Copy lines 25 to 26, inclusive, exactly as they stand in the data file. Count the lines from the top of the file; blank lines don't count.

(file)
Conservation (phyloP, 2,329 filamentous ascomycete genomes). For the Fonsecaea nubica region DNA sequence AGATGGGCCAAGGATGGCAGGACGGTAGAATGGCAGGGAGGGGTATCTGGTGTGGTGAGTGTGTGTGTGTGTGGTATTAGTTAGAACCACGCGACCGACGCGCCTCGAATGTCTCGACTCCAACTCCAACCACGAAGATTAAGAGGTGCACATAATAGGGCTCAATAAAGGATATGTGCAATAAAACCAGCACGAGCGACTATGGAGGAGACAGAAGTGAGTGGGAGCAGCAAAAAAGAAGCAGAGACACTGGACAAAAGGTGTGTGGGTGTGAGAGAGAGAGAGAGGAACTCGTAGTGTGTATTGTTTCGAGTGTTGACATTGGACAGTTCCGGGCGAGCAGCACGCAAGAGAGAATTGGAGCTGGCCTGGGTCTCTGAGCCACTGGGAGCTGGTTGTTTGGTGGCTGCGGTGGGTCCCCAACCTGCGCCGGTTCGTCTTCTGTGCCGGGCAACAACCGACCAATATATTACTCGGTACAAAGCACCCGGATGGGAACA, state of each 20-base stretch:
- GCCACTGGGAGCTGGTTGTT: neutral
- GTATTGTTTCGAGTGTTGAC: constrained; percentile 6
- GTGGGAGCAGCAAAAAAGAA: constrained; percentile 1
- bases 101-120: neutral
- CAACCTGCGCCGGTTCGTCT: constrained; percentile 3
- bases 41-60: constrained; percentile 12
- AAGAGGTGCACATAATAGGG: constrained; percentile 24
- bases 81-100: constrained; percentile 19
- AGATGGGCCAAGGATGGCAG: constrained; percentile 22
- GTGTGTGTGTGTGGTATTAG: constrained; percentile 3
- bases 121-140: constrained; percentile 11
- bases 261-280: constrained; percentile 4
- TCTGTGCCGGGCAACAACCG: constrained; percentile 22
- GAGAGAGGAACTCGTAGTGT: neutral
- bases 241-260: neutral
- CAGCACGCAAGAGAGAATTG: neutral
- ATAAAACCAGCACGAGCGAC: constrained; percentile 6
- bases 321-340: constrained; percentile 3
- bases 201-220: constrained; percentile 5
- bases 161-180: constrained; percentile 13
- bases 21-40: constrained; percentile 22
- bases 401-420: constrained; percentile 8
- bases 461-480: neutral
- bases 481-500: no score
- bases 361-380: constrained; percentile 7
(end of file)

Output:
- bases 481-500: no score
- bases 361-380: constrained; percentile 7